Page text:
Question about Toro Lawn Mower With Toro Power Tools
I bought it used and got no manual. Not sure if it's fuel injected or carbureted. It hasn't been sitting for an extended period of time, this I know. I got it in pieces, the deck and pulleys are all un assembled. I'll have to figure that one out later, just trying to get it running and moving but it won't start now without spraying gas straight into the intake, It tries but no luck.
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Posted on Jan 02, 2017
I had similar problem and cleaned the spark plug and that seemed to have worked, but I think that may be a temporary fix because the engine still seems to be running unevenly. I feel that it must be a larger problem with the carb. If anyone can help this novice to adjust the carb or clean both carb and filter, or offer other solutions I would appreciate your assistance.
Posted on May 21, 2009
The problem is that the gas that sat in the carb all winter glazed it over and gummed it up. Begin by going to any auto parts store, like an aiutozone, and getting a bottle of carb. cleaner. Seafoam is one I use. Add it to your gas, one ounce per gallon of gas. Also, pick up a can of engine starting spray.
Remove the air filter and spray the engine starting spray into the air intake. Pull start the engine and give it additional squirts of engine starting spray until it runs smoothly.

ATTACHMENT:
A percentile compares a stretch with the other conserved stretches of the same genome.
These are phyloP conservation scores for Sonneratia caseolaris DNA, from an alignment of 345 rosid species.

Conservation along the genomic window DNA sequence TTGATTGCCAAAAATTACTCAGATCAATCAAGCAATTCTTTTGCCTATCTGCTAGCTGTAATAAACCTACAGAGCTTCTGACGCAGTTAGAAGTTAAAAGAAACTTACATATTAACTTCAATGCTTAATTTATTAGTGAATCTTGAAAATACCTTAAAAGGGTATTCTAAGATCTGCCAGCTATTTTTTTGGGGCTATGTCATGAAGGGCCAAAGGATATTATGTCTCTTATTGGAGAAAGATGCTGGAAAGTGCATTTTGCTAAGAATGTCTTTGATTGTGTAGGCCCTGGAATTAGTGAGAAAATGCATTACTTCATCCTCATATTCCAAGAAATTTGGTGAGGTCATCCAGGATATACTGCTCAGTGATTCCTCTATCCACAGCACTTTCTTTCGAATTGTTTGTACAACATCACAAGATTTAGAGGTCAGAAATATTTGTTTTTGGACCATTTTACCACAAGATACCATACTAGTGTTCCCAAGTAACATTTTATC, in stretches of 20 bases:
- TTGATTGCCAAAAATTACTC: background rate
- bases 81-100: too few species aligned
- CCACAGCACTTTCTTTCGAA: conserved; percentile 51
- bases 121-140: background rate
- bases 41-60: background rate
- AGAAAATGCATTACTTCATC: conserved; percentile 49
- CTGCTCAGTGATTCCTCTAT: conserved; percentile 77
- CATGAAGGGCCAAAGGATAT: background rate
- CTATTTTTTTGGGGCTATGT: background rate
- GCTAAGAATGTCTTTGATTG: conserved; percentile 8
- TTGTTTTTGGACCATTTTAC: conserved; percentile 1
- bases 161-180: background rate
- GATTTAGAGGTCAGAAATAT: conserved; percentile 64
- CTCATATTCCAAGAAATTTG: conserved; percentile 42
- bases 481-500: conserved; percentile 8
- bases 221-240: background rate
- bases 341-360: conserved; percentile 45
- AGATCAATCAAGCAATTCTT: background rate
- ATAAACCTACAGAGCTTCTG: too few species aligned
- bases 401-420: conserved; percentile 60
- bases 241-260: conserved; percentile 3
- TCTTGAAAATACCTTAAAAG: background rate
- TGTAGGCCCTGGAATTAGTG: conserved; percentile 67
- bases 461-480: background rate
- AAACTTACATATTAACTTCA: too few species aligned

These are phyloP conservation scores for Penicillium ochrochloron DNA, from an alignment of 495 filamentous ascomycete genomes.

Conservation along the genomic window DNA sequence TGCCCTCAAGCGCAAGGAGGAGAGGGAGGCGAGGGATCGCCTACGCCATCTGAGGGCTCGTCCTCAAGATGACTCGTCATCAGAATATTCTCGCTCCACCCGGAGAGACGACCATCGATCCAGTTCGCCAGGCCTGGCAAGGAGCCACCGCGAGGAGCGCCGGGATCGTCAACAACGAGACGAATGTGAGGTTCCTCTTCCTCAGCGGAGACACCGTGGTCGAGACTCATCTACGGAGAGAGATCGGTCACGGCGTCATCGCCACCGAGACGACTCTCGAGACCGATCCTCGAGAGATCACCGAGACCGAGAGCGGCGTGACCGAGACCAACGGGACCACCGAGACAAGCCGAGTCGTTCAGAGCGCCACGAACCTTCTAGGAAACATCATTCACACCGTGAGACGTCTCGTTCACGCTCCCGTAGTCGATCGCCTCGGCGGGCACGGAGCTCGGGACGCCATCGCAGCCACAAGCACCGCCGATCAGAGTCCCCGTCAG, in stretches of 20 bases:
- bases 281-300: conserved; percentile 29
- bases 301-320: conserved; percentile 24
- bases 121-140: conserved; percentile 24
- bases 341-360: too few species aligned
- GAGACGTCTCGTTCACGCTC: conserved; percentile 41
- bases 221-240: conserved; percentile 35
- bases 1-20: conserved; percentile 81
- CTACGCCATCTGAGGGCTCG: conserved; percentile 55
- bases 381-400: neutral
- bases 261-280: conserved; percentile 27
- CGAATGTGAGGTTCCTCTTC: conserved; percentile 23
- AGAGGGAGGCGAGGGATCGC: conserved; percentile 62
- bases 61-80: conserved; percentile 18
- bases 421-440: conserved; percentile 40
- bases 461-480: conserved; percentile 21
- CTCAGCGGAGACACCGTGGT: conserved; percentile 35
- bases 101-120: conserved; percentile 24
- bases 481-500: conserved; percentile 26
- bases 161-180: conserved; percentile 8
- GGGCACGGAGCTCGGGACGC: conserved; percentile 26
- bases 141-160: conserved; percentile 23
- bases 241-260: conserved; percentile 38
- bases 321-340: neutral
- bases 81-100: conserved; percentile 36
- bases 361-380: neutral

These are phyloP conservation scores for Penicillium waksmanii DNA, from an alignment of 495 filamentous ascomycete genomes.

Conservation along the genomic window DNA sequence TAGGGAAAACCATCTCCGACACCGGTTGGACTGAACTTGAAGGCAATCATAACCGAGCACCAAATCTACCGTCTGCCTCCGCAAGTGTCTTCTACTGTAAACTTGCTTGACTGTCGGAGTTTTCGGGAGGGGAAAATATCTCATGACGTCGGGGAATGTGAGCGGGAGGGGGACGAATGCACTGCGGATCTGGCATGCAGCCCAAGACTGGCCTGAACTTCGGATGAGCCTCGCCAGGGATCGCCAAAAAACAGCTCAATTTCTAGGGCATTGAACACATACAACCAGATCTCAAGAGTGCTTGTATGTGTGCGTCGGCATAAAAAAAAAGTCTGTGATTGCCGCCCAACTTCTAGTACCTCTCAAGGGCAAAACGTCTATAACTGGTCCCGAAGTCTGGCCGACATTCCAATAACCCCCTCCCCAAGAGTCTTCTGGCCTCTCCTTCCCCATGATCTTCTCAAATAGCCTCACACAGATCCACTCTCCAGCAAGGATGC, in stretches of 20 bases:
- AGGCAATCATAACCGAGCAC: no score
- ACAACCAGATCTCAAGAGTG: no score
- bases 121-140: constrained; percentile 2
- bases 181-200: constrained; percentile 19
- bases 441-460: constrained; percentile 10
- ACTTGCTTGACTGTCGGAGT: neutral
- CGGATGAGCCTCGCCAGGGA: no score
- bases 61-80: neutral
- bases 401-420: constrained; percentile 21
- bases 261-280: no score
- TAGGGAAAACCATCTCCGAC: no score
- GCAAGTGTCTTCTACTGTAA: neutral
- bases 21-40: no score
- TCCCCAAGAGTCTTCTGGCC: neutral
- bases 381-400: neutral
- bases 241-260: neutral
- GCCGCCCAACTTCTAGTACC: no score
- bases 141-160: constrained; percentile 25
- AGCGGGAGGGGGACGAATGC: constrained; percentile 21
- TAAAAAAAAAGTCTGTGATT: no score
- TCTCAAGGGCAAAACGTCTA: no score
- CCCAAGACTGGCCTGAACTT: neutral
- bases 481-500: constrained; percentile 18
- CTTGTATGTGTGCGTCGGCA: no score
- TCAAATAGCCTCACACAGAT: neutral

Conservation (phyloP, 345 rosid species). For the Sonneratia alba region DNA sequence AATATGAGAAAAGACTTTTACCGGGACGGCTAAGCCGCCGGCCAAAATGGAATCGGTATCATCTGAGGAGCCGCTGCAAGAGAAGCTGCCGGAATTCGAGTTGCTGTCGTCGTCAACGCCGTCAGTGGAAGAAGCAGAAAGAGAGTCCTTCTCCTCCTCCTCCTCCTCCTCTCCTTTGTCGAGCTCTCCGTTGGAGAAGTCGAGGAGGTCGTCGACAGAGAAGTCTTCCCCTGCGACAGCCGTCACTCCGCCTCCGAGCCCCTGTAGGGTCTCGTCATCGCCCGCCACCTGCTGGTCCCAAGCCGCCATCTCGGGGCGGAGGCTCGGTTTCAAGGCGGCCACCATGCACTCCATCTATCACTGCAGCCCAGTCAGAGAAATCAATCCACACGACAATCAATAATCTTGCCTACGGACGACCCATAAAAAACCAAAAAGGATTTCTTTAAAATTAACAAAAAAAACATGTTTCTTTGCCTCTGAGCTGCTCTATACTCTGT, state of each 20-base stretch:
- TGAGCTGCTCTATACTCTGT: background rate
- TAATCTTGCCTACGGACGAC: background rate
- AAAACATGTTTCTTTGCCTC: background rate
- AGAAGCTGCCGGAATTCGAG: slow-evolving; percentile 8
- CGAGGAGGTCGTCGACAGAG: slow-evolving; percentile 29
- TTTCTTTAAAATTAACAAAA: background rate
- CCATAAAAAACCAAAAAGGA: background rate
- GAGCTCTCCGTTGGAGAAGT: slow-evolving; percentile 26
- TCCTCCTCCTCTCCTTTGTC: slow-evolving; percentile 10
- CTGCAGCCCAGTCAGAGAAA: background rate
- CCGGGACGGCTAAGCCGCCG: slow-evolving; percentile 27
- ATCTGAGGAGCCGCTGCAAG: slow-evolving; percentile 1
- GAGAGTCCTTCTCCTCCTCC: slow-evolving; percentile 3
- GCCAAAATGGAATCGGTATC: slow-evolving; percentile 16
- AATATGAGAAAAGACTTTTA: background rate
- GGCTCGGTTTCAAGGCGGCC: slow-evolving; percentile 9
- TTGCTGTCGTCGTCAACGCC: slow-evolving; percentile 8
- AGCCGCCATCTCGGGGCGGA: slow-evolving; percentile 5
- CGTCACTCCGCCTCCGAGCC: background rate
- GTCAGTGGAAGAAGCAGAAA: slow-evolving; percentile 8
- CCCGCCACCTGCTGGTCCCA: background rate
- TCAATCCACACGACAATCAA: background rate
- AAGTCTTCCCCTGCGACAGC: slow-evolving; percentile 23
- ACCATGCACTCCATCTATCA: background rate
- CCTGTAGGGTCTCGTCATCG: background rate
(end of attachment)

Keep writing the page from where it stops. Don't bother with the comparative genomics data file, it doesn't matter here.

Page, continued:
Posted on May 30, 2009
This almost sounds like a pinhole in the primer bulb but I need to know if you did the following. Did you remove the jet and venturi tube in the bottom of the carb. and clean the BRASS orifice hole and BRASS tube holes? If you did not then It will act just like the symptoms you described. Also check to see if your float bowl nut has holes in the side of it. IF it does then make sure the hole(s) are clean. Also make sure the fuel selector is all the way ON. Adittionally if the carb to block mating gasket is torn or not secure it will also perform as you stated.
Lastly the open the fuel air mixture screw on the side of the carb about 1/8th turn and see if the performance changes.
If the problem persists ....
This is dangerous due to the risk of fire but....
If you have any carb cleaner you can give it a quick shot in the nmating areas just after you start it before it gets hot to see if it speeds up. If it does, you have a vacuum leak. It is better to use an unlit propane torch if you have one.
Thanks for using FixYa,
P.s. If the problem does persist I will need your complete engine number to proceed in troubleshooting.
Posted on May 21, 2010
Testimonial: "Thanks for the info. I ordered a rebuild kit for the carburetor so i can replace the gaskets. And i ordered a new primer bulb. The engine is a Tecumseh LV195EA-362003B 6.5 hp engine on a Toro model 20007 recycler mower. Do I need to remove the welch plugs?"
SOURCE: Toro lawn mower starts but
The engine is starving for fuel. At this point I am assuming the spark plug is clean and not fouled, and the air intake cleaner is not clogged. The idle jet passage most likely has a blockage, preventing fuel from reaching the combustion chamber. Priming the engine while it is trying to run is forcing fuel to the engine instead of the fuel vaporizing and flowing to the engine.
Posted on Oct 14, 2010
Make sure you are getting spark at the spark plug, to do this:
Remove your spark plug and check to be sure you are getting fire at the spark plug.